Cinema hall owner can determine whether food from outside be permitted: SC | India News

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NEW DELHI: The Supreme Court on Tuesday ruled that cinema halls have the right to set the terms and conditions for the sale of food and beverages served inside the premises and can determine whether outside food should be permitted or not.
“A cinema hall owner has the right to regulate the entry of food and beverage. Whether to consume what is available is entirely upon the choice of the movie goer. Viewers visit hall for entertainment,” the apex court said.
It set aside a direction of the Jammu and Kashmir high court which had in July 2018 directed multiplex and cinema hall owners there not to prohibit movie goers from carrying their own food articles and water inside the theatres.
Saying that the high court exceeded its jurisdiction in passing such an order, the bench said that a cinema goes has to adhere to the rules of the theatre when they decide to visit it. It added that permitting food and beverages within the premises is a matter of commercial decision of the theatre owner.
“Viewers visit a cinema hall for the purpose of entertainment. We are clearly of the view that the high court transgressed the limits in the exercise of its jurisdiction under Article 226 of the Constitution by ordering and directing the state to ensure that there should be no prohibition on a movie goer bringing eatables and beverages from outside within the precinct of a cinema hall,” the bench said.
The bench noted that during the course of the arguments before it, the counsel appearing for the appellants stated that due arrangements are made for the supply of hygienic drinking water to the movie goers without levying any charge within the precinct of the cinema hall.
The apex court said it was also stated before it that where an infant or a young child accompanies the parents, as a matter of practice, the cinema hall owners have no objection to reasonable amount of food being carried for the child to serve the nutritional requirements.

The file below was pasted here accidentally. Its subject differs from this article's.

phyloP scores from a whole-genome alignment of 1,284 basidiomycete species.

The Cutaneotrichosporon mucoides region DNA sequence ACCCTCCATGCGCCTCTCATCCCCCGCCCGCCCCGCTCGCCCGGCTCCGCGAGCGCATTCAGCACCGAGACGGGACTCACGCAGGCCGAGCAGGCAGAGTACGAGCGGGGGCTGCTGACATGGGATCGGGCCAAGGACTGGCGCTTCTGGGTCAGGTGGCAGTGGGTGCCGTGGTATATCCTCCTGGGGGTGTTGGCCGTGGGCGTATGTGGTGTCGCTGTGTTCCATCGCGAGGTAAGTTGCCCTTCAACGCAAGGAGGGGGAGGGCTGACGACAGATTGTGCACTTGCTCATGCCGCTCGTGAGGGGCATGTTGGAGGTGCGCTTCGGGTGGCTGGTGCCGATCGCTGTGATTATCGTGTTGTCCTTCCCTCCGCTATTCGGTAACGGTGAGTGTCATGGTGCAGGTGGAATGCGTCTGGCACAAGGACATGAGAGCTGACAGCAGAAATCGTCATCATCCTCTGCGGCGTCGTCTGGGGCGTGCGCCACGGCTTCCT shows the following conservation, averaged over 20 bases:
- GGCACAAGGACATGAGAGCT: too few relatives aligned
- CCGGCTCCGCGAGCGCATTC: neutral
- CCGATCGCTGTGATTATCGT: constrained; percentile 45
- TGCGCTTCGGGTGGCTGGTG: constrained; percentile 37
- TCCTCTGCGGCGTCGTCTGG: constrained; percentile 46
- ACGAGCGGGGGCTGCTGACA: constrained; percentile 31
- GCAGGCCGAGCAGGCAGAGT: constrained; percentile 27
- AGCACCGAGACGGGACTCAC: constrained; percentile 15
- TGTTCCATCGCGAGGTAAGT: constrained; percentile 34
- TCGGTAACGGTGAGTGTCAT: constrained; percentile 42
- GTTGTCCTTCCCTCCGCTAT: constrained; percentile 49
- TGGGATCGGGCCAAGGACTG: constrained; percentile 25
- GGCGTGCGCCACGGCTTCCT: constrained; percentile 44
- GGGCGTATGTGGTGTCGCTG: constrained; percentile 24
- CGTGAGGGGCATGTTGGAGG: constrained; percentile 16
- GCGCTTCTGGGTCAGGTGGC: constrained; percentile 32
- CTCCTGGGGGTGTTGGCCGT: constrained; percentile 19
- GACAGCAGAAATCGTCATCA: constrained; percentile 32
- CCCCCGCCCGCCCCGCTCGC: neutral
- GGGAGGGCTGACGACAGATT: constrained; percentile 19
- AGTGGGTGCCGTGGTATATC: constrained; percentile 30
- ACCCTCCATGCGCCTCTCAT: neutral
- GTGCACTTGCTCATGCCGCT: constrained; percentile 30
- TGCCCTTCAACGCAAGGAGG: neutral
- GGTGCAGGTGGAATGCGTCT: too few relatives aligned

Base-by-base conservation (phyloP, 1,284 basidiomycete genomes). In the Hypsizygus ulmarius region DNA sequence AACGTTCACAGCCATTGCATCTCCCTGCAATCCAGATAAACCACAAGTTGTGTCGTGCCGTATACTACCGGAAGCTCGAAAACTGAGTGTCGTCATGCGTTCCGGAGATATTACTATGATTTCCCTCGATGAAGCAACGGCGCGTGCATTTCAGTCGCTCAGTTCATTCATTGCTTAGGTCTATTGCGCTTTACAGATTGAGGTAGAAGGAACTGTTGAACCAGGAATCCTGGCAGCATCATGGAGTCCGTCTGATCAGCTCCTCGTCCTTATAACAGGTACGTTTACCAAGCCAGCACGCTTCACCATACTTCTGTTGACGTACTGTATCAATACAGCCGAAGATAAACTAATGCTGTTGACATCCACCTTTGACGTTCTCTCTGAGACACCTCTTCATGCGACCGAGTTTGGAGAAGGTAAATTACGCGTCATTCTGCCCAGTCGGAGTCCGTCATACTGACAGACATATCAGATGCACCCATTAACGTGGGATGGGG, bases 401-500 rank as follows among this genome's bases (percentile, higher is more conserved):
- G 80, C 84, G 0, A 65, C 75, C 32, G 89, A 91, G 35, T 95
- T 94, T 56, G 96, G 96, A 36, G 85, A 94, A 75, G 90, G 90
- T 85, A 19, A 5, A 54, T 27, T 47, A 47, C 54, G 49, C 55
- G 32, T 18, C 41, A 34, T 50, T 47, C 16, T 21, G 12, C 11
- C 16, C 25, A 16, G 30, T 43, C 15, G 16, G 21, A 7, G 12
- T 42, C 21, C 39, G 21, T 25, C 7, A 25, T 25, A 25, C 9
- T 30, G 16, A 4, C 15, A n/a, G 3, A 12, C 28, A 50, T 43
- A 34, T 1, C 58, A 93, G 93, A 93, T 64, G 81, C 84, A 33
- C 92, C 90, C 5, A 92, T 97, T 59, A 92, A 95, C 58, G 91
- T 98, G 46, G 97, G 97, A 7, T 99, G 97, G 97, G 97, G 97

It observed that whether or not to purchase, food or beverages after given admission to the cinema hall is entirely the choice of a movie goer.
“The property of the cinema hall constitutes a private property of the owner of the hall. The owner of the hall is entitled to have terms and conditions so long as such terms and conditions are not contrary to public interest, safety and welfare,” it said.
Advocate Sumeer Sodhi, appearing for one of the appellants G S Malls Pvt. Ltd, argued the receipts issued by theatre owners have a specific condition mentioned on them to the effect that no outside food is allowed.
The court said the owner of a private property has the right to decide what can be brought in and what not subject to rules.
“Now, the regulation of what can be brought, what cannot be brought within the precincts of a private property…. is for the owner of the property to decide, subject to statutory rules which regulate his activity,” the CJI said.
“Suppose, somebody starts getting ‘jalebis’ into the cinema hall, the owner could say you eat your ‘jalebis’ and wipe your hands on the seats,” Justice Chandrachud said, adding, “I am just giving you an example.”
The bench observed the fundamental aspect which needs to be noted is that the trade and business of conducting a cinema theatre is subject to regulation by the state which has framed the Jammu and Kashmir Cinemas (Regulation) Rules, 1975.
It said, admittedly, the rules contain no mandate compelling the owner of a cinema theatre to allow a movie goer to bring food or beverages within the precinct of the theatre.
The bench said it needed no emphasis that the rule making power of the state has to be exercised in a manner consistent with the fundamental right of the hall owners to carry on a legitimate trade and business within the meaning of Article 19 (1)(g) of the Constitution.
(With inputs from PTI)



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